LAS VEGAS — Bernie Sanders has won the Democratic presidential caucuses in Nevada, solidifying his front-runner status heading into South Carolina next week and, more importantly, into the critical Super Tuesday primaries on March 3.
Sanders has scored a resounding victory. His win on Saturday cements his status as the Democrats' national front-runner, though it's also escalating tensions over whether he’s too liberal to defeat President Donald Trump.
The 78-year-old Vermont senator successfully rallied his loyal base and tapped into support from Nevada’s large Latino community as the Democratic contest moved for the first time into a state with a significant minority population.
The party's more-establishment-minded members have been unable so far to unite behind Pete Buttigieg, Joe Biden or Amy Klobuchar, helping Sanders pull away. Sanders had held the lead in Nevada based on very early returns.
But one thing Sanders did not do was significantly grow the electorate, and that could undermine one of his core arguments for being the candidate best suited to challenge President Trump. Still, nearly all of Sanders' opponents remain splintered and under-funded to compete across the Super Tuesday states on March 3. That will create extraordinary pressure to consolidate moderate support to stop Sanders.
Presidential candidates made their last urgent pleas as voters in Nevada were preparing to weigh in. The state's first-in-the-West caucuses tested the candidates' strength with black and brown voters for the first time in 2020, after contests in overwhelmingly white Iowa and New Hampshire.
Sanders, a self-described democratic socialist, has gone to Texas, where he addressed about 1,500 supporters in El Paso as the results came in from the Nevada caucuses. Later on, celebrating his victory hundreds of miles away, Sanders took the stage before thousands of cheering supporters inside the Cowboys Dance Hall in San Antonio on Saturday night and declared, “We’re going to win this election. Early voting is already underway in Texas, one of the Super Tuesday states holding contests March 3.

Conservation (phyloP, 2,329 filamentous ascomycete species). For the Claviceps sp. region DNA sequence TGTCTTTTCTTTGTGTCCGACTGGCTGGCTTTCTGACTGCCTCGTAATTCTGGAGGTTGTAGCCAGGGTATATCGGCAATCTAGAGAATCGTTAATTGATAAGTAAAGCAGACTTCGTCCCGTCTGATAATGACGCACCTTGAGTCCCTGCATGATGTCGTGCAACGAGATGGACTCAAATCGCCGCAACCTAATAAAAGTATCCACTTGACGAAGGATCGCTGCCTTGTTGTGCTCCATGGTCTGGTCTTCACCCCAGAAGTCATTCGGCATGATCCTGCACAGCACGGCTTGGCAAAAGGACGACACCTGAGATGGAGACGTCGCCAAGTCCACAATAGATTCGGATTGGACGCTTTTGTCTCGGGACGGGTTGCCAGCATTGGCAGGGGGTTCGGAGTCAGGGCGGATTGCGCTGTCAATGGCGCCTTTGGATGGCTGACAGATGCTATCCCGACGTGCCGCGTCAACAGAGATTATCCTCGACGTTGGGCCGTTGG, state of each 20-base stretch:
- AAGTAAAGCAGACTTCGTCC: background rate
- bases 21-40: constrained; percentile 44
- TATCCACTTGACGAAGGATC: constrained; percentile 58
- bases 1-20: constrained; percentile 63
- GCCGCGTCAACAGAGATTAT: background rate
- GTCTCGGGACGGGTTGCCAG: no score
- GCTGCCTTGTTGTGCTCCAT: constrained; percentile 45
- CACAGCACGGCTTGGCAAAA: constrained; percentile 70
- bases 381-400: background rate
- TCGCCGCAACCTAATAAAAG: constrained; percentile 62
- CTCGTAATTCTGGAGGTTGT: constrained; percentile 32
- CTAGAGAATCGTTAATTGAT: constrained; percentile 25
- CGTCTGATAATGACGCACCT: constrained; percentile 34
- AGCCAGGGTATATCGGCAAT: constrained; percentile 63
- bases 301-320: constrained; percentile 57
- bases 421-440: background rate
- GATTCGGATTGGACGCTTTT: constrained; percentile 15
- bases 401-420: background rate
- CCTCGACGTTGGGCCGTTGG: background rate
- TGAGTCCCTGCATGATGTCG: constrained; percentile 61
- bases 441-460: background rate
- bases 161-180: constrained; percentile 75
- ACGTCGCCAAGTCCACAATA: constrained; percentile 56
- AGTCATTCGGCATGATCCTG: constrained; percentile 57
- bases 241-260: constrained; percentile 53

Before his El Paso campaign event, Sanders visited a memorial for the victims of the Aug. 3 shooting that left 22 dead and about two dozen injured. That’s according to a local politician who addressed the crowd before Sanders took the stage. Another 2020 contender, Mike Bloomberg, also said he visited the memorial before his rally this month.
The Nevada caucuses are the third contest in the Democratic presidential race. The state's caucuses are young, with this being only the fourth iteration there.
The political focus Saturday was on the 200 locations across the state that were hosting presidential caucuses. Among caucus locations are seven casino-resorts on the Las Vegas Strip.
Nevada Attorney General Aaron Ford is a Democrat who's not endorsing a candidate. He says the state “represents an opportunity for these candidates to demonstrate their appeal to a larger swath of our country.”
All eyes have been on the process after the lead-off Iowa caucuses yielded a muddy result marked by error.
Saturday's caucuses are the first since technical glitches and human errors plagued Iowa's kickoff caucuses. The state party added to its responsibilities by offering early voting — something Iowa didn't attempt.
Sanders won New Hampshire by 22 points back in 2016, but only gained a narrow victory this year over Buttigieg.
Sanders and Biden have held themselves out as the champions of organized labor for a long time.
One of the most powerful forces in the state of the Nevada is the Culinary Union, the body which represents service workers in the hotel and casino industry. The union decided not to endorse a candidate this time.